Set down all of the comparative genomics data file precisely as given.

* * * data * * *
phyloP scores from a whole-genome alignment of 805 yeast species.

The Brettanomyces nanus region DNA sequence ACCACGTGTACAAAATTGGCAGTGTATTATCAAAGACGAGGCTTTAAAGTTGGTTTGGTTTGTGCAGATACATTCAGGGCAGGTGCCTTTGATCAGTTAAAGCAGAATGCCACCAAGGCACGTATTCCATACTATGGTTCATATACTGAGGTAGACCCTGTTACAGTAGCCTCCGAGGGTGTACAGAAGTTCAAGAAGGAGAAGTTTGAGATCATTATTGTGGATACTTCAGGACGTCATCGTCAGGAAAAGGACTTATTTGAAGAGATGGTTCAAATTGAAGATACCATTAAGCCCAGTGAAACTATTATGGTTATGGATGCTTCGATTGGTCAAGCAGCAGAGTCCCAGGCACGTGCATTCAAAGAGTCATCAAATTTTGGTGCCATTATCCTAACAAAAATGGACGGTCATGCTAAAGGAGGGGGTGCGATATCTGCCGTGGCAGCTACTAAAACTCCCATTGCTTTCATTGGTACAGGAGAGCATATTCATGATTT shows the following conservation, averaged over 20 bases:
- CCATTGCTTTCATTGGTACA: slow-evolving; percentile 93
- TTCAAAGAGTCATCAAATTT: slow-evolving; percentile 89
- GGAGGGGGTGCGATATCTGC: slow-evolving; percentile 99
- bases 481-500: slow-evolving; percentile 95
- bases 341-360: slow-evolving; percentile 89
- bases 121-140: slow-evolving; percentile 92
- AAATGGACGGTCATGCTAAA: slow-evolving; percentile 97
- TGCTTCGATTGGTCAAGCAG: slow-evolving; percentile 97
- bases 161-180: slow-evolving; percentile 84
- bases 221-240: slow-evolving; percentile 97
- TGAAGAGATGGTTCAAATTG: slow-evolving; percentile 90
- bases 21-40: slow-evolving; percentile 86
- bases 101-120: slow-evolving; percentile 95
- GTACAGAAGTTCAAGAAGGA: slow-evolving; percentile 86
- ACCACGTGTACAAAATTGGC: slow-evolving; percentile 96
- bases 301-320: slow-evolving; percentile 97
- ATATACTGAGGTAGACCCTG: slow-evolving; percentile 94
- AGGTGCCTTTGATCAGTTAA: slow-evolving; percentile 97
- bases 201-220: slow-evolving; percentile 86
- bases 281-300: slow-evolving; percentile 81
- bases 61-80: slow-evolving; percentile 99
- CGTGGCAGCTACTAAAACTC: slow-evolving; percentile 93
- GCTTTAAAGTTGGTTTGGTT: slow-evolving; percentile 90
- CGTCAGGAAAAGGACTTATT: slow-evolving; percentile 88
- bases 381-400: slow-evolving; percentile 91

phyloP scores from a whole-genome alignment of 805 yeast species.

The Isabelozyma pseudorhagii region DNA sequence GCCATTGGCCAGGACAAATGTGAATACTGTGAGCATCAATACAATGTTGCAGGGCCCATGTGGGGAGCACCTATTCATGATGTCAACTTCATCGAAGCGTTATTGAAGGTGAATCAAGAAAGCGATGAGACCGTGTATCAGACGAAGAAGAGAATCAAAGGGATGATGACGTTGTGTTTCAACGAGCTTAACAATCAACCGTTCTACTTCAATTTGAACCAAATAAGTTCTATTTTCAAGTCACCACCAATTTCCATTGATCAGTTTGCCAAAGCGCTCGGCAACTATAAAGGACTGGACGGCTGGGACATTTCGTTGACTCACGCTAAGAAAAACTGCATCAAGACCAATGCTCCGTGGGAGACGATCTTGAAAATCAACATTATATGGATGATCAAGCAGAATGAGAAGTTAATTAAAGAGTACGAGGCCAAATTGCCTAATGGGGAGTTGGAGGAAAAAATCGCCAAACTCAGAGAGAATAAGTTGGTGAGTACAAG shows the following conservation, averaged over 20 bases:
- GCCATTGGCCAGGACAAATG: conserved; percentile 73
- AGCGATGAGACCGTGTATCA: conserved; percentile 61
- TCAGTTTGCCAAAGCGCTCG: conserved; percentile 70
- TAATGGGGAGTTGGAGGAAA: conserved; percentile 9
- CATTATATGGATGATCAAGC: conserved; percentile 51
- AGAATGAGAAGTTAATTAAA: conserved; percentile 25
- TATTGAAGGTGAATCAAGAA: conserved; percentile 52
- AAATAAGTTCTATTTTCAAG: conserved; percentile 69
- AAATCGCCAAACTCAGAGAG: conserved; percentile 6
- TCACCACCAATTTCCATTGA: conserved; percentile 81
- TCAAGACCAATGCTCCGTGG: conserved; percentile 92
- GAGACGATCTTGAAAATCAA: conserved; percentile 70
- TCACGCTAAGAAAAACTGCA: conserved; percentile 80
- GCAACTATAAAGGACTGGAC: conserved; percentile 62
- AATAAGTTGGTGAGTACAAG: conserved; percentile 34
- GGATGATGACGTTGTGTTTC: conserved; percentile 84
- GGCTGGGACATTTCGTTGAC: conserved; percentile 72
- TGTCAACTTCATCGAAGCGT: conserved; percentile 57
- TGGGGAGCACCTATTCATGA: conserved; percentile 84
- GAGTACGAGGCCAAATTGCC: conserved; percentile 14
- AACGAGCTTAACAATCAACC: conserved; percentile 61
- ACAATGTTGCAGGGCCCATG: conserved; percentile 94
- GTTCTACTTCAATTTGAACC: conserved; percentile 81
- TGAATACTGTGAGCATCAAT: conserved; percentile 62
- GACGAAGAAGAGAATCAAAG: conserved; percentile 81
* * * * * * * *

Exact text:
phyloP scores from a whole-genome alignment of 805 yeast species.

The Brettanomyces nanus region DNA sequence ACCACGTGTACAAAATTGGCAGTGTATTATCAAAGACGAGGCTTTAAAGTTGGTTTGGTTTGTGCAGATACATTCAGGGCAGGTGCCTTTGATCAGTTAAAGCAGAATGCCACCAAGGCACGTATTCCATACTATGGTTCATATACTGAGGTAGACCCTGTTACAGTAGCCTCCGAGGGTGTACAGAAGTTCAAGAAGGAGAAGTTTGAGATCATTATTGTGGATACTTCAGGACGTCATCGTCAGGAAAAGGACTTATTTGAAGAGATGGTTCAAATTGAAGATACCATTAAGCCCAGTGAAACTATTATGGTTATGGATGCTTCGATTGGTCAAGCAGCAGAGTCCCAGGCACGTGCATTCAAAGAGTCATCAAATTTTGGTGCCATTATCCTAACAAAAATGGACGGTCATGCTAAAGGAGGGGGTGCGATATCTGCCGTGGCAGCTACTAAAACTCCCATTGCTTTCATTGGTACAGGAGAGCATATTCATGATTT shows the following conservation, averaged over 20 bases:
- CCATTGCTTTCATTGGTACA: slow-evolving; percentile 93
- TTCAAAGAGTCATCAAATTT: slow-evolving; percentile 89
- GGAGGGGGTGCGATATCTGC: slow-evolving; percentile 99
- bases 481-500: slow-evolving; percentile 95
- bases 341-360: slow-evolving; percentile 89
- bases 121-140: slow-evolving; percentile 92
- AAATGGACGGTCATGCTAAA: slow-evolving; percentile 97
- TGCTTCGATTGGTCAAGCAG: slow-evolving; percentile 97
- bases 161-180: slow-evolving; percentile 84
- bases 221-240: slow-evolving; percentile 97
- TGAAGAGATGGTTCAAATTG: slow-evolving; percentile 90
- bases 21-40: slow-evolving; percentile 86
- bases 101-120: slow-evolving; percentile 95
- GTACAGAAGTTCAAGAAGGA: slow-evolving; percentile 86
- ACCACGTGTACAAAATTGGC: slow-evolving; percentile 96
- bases 301-320: slow-evolving; percentile 97
- ATATACTGAGGTAGACCCTG: slow-evolving; percentile 94
- AGGTGCCTTTGATCAGTTAA: slow-evolving; percentile 97
- bases 201-220: slow-evolving; percentile 86
- bases 281-300: slow-evolving; percentile 81
- bases 61-80: slow-evolving; percentile 99
- CGTGGCAGCTACTAAAACTC: slow-evolving; percentile 93
- GCTTTAAAGTTGGTTTGGTT: slow-evolving; percentile 90
- CGTCAGGAAAAGGACTTATT: slow-evolving; percentile 88
- bases 381-400: slow-evolving; percentile 91

phyloP scores from a whole-genome alignment of 805 yeast species.

The Isabelozyma pseudorhagii region DNA sequence GCCATTGGCCAGGACAAATGTGAATACTGTGAGCATCAATACAATGTTGCAGGGCCCATGTGGGGAGCACCTATTCATGATGTCAACTTCATCGAAGCGTTATTGAAGGTGAATCAAGAAAGCGATGAGACCGTGTATCAGACGAAGAAGAGAATCAAAGGGATGATGACGTTGTGTTTCAACGAGCTTAACAATCAACCGTTCTACTTCAATTTGAACCAAATAAGTTCTATTTTCAAGTCACCACCAATTTCCATTGATCAGTTTGCCAAAGCGCTCGGCAACTATAAAGGACTGGACGGCTGGGACATTTCGTTGACTCACGCTAAGAAAAACTGCATCAAGACCAATGCTCCGTGGGAGACGATCTTGAAAATCAACATTATATGGATGATCAAGCAGAATGAGAAGTTAATTAAAGAGTACGAGGCCAAATTGCCTAATGGGGAGTTGGAGGAAAAAATCGCCAAACTCAGAGAGAATAAGTTGGTGAGTACAAG shows the following conservation, averaged over 20 bases:
- GCCATTGGCCAGGACAAATG: conserved; percentile 73
- AGCGATGAGACCGTGTATCA: conserved; percentile 61
- TCAGTTTGCCAAAGCGCTCG: conserved; percentile 70
- TAATGGGGAGTTGGAGGAAA: conserved; percentile 9
- CATTATATGGATGATCAAGC: conserved; percentile 51
- AGAATGAGAAGTTAATTAAA: conserved; percentile 25
- TATTGAAGGTGAATCAAGAA: conserved; percentile 52
- AAATAAGTTCTATTTTCAAG: conserved; percentile 69
- AAATCGCCAAACTCAGAGAG: conserved; percentile 6
- TCACCACCAATTTCCATTGA: conserved; percentile 81
- TCAAGACCAATGCTCCGTGG: conserved; percentile 92
- GAGACGATCTTGAAAATCAA: conserved; percentile 70
- TCACGCTAAGAAAAACTGCA: conserved; percentile 80
- GCAACTATAAAGGACTGGAC: conserved; percentile 62
- AATAAGTTGGTGAGTACAAG: conserved; percentile 34
- GGATGATGACGTTGTGTTTC: conserved; percentile 84
- GGCTGGGACATTTCGTTGAC: conserved; percentile 72
- TGTCAACTTCATCGAAGCGT: conserved; percentile 57
- TGGGGAGCACCTATTCATGA: conserved; percentile 84
- GAGTACGAGGCCAAATTGCC: conserved; percentile 14
- AACGAGCTTAACAATCAACC: conserved; percentile 61
- ACAATGTTGCAGGGCCCATG: conserved; percentile 94
- GTTCTACTTCAATTTGAACC: conserved; percentile 81
- TGAATACTGTGAGCATCAAT: conserved; percentile 62
- GACGAAGAAGAGAATCAAAG: conserved; percentile 81